Q. Can police arrest persons who violate a “Special Measures Order”?

A. Yes. As a provincial offence under the Public Health Protection and Promotion Act and the Provincial Offences Act29, police officers have powers of arrest in certain circumstances. They also have the power to issue tickets for offences. Under the amendments to the Public Health Protection and Promotion Act that came into effect on 5 May, peace officers also have significant powers of search and seizure without a warrant, and may detain individuals who are in violation of public health measures and escort them to points of entry into the province.

If you are an employer who has concerns as to whether or how these requirements apply to you, or how to comply with these requirements, you should seek legal advice. Do not hesitate to contact us at stjohns@coxandpalmer.com or to contact any of our Newfoundland and Labrador team.

1 The current Order can be found at https://www.gov.nl.ca/covid-19/files/Public-Health-Emergency-Extension-Declaration-May-17-2020.pdf
2 Public Health Protection and Promotion Act, SNL 2018 c.P-37.3 (“PHPA”), s 28.
3 SNL 2020, c.C-37.03
4 SNL 2020, c.T-4.02
5 The Newfoundland and Labrador Gazette, (2020) NL GAZ I, 93 https://www.gov.nl.ca/snl/files/NLG20200424.pdf
6 ibid, at Part II; Press Release 22 April 2020 Fisheries and Land Resources, Government of Newfoundland and Labrador, https://www.gov.nl.ca/releases/2020/flr/0422n02/
7 Special Measures Order (General) 11 May 2020 paragraphs 1 and 5
8 Special Measures Order (General) 11 May 2020 paragraph 1
9 Special Measures Order (General) 11 May 2020 paragraph 1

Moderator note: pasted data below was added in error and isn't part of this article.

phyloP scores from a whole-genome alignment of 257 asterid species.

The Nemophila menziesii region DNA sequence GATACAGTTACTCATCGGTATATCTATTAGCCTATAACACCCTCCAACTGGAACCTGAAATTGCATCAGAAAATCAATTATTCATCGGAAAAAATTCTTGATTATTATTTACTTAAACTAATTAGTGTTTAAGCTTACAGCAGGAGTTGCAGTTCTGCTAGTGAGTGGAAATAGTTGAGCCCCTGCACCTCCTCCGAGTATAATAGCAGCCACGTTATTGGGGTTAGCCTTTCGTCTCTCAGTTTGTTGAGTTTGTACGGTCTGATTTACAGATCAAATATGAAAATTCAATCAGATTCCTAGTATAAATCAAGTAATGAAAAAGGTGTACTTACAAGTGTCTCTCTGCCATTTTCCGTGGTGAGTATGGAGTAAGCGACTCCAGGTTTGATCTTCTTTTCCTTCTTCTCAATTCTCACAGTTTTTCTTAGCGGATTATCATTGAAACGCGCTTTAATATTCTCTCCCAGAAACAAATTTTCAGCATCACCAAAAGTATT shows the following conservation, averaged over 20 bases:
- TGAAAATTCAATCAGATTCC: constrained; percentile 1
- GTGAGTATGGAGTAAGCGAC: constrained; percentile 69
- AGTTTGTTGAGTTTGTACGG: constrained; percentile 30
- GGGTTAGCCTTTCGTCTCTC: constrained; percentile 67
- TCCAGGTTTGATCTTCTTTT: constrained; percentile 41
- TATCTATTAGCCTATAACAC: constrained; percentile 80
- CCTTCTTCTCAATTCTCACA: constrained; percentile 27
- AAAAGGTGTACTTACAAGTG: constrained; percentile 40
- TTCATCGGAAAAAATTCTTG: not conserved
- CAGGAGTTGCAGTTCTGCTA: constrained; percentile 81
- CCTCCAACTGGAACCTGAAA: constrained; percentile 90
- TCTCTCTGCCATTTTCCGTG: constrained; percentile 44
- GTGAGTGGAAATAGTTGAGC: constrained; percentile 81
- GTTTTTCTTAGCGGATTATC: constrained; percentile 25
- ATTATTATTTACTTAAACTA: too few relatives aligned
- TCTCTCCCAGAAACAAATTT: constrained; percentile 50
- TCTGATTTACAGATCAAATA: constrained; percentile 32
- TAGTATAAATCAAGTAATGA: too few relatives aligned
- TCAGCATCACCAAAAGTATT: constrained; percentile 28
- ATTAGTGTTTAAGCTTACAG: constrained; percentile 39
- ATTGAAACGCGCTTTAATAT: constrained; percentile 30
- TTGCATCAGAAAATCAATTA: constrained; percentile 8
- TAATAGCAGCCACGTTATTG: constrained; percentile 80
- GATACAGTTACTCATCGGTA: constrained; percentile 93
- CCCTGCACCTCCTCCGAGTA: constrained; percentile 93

1o Special Measures Order (General) 11 May 2020 paragraph 1
11 Special Measures Order (General) 11 May 2020 paragraph 3
12 Special Measures Order (General) 11 May 2020 paragraph 1
13 Special Measures Order (General) 11 May 2020 paragraph 8
14 Exemption Order (Campsites) 17 April 2020 paragraph 1
15 Special Measures Order (General) 11 May 2020 paragraph 6
16Guidance for Gatherings, Government of Newfoundland and Labrador Health and Community Services
17 Special Measures Order (Travel) 15 May 2020 paragraph 3
18 Special Measures Order (Travel) 15 May 2020 paragraphs 4, 5 and 7
19 Special Measures Order (Self Isolation Exemption Order) 16 May 2020
20 Special Measures Order (Kearl Lake 22 April 2020
21 PHPA s 2(p)
22 Special Measures Order (Travel) 15 May 2020 paragraphs 1-2
23 SC 2005, c.20.
24 Minimizing the Risk of Exposure to COVID-19 inn Canada Order (Mandatory Isolation), Order in Council 2020-0175.
25 Special Measures Order (Personal Care Home and Long Term Care Facilities) 28 April 2020.
26 Special Measures Order (Assisted Living Facilities) 29 April 2020
27 NL Reg 15/01.
28 PHPA s 56.
29 RSNL 1995, Chapter P-31.1

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Cox & Palmer publications are intended to provide information of a general nature only and not legal advice. The information presented is current to the date of publication and may be subject to change following the publication date.